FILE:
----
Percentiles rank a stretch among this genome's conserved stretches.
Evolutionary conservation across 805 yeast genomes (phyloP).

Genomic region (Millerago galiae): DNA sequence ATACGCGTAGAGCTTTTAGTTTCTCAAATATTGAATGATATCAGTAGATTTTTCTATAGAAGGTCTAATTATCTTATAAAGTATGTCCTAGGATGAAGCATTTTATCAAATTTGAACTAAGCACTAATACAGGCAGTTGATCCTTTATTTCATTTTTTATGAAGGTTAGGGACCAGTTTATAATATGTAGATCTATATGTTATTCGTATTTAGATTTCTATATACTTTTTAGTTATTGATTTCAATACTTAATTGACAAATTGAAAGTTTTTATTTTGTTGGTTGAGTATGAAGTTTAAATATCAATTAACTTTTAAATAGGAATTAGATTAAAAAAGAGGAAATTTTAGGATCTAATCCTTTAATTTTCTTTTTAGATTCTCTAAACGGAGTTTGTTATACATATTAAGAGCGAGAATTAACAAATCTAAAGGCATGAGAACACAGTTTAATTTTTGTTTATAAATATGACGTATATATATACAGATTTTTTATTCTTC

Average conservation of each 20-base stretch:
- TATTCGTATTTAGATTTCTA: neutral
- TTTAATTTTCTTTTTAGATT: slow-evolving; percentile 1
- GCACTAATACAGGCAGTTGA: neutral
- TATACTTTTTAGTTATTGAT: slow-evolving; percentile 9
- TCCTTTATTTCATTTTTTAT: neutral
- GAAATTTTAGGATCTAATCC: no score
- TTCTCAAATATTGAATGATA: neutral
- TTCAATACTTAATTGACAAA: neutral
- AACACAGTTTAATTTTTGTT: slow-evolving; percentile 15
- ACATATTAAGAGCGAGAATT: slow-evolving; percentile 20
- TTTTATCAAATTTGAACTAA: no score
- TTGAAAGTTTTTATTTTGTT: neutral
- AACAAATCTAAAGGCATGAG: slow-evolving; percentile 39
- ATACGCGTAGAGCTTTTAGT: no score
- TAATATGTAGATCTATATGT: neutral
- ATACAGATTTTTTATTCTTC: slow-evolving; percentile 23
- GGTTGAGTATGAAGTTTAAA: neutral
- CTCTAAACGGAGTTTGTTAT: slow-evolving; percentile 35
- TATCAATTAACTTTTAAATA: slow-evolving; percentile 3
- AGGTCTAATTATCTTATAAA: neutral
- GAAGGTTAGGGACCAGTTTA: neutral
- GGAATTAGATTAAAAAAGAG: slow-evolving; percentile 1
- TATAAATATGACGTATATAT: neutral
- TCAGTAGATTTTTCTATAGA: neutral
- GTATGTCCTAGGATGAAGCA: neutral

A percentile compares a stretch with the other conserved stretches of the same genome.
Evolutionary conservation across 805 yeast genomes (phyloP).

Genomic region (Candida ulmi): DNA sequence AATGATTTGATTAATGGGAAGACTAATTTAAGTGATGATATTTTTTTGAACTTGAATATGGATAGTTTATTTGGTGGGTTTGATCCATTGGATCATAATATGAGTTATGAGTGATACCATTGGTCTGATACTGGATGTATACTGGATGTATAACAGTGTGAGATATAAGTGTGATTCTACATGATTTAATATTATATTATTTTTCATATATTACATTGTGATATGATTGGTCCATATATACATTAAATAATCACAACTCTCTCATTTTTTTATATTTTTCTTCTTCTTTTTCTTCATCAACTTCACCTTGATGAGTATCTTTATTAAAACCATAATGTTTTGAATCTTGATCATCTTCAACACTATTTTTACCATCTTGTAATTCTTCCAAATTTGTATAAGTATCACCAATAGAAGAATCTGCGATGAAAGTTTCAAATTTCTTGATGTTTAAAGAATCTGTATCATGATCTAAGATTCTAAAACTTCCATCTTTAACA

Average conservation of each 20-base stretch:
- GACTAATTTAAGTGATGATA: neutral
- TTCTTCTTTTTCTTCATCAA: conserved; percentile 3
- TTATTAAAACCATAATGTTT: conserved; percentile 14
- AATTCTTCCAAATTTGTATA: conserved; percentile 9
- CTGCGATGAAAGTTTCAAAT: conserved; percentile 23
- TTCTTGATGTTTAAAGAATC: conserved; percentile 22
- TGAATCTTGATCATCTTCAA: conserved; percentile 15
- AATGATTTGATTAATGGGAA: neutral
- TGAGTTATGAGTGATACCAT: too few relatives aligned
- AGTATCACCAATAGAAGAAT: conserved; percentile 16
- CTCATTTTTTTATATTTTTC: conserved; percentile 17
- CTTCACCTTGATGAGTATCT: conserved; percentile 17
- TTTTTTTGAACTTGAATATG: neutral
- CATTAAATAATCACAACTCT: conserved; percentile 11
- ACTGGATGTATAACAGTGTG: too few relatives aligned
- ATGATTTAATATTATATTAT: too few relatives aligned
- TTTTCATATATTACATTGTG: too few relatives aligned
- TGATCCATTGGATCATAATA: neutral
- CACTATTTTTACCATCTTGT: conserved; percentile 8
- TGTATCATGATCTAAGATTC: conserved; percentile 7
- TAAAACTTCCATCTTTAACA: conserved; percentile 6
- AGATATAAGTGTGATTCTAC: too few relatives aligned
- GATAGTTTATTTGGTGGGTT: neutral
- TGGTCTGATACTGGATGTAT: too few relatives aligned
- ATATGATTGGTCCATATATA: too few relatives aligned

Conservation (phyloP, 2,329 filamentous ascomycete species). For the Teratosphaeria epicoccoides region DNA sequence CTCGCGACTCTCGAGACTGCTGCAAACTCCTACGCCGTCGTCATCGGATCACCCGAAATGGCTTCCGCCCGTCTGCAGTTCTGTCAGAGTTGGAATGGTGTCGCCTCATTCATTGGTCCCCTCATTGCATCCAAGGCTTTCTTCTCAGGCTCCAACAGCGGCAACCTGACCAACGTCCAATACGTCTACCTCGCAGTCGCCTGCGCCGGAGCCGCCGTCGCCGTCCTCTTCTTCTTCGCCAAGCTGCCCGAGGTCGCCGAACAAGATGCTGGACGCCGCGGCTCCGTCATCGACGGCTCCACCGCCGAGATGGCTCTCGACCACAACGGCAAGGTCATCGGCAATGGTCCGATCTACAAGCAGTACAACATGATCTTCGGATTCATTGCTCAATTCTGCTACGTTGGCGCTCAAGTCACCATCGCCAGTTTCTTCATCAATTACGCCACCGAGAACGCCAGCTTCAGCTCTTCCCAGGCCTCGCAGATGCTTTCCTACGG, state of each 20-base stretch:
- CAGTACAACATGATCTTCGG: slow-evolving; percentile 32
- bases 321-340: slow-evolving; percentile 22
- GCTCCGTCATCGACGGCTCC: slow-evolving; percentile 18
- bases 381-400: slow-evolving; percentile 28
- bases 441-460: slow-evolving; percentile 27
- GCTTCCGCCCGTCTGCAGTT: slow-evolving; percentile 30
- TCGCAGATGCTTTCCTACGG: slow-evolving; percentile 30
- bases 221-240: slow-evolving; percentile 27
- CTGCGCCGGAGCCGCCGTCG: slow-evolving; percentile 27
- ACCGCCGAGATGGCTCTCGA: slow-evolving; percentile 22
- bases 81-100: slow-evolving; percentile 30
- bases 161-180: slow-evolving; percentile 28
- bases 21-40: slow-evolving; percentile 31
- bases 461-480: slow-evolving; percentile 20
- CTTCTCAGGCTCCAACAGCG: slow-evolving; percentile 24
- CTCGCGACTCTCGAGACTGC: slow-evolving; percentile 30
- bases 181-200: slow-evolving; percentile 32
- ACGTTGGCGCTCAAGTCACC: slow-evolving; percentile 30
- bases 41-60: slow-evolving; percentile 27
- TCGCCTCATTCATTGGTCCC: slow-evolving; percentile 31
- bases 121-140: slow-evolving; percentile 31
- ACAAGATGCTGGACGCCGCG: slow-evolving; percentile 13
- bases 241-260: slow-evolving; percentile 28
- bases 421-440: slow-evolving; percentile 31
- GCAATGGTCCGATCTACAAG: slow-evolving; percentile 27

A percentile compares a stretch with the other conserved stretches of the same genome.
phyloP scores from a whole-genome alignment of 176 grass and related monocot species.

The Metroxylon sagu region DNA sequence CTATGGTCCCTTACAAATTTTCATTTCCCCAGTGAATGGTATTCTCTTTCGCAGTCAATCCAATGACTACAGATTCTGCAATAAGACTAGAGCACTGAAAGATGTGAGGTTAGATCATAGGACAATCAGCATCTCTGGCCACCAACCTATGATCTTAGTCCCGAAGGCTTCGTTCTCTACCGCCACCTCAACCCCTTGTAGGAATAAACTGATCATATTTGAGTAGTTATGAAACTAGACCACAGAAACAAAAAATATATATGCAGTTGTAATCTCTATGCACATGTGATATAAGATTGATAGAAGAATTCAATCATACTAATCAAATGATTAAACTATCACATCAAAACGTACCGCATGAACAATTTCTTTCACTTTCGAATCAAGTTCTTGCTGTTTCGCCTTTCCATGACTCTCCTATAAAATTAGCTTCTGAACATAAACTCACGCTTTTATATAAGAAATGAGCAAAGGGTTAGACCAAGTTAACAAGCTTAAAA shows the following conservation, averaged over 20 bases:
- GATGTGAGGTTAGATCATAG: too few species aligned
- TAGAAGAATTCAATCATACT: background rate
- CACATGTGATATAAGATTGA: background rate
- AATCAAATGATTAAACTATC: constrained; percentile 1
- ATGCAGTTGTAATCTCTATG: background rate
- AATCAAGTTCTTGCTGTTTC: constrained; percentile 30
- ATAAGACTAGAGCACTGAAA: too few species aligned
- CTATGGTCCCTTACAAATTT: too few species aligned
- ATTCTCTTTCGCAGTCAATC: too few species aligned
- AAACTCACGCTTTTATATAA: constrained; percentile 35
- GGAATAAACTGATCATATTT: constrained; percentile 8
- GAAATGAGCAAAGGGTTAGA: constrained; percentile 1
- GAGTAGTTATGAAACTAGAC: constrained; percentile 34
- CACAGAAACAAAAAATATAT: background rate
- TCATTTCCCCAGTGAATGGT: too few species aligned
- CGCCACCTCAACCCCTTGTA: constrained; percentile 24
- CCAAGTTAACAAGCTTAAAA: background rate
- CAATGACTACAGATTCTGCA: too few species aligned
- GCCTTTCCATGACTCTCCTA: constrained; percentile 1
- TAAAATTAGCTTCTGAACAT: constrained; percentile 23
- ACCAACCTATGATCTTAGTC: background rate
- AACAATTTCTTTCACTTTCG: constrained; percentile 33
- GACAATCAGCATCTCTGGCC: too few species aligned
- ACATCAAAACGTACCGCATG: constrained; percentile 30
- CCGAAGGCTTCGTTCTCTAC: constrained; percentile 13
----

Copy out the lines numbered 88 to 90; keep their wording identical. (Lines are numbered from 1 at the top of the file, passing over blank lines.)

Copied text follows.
- GATGTGAGGTTAGATCATAG: too few species aligned
- TAGAAGAATTCAATCATACT: background rate
- CACATGTGATATAAGATTGA: background rate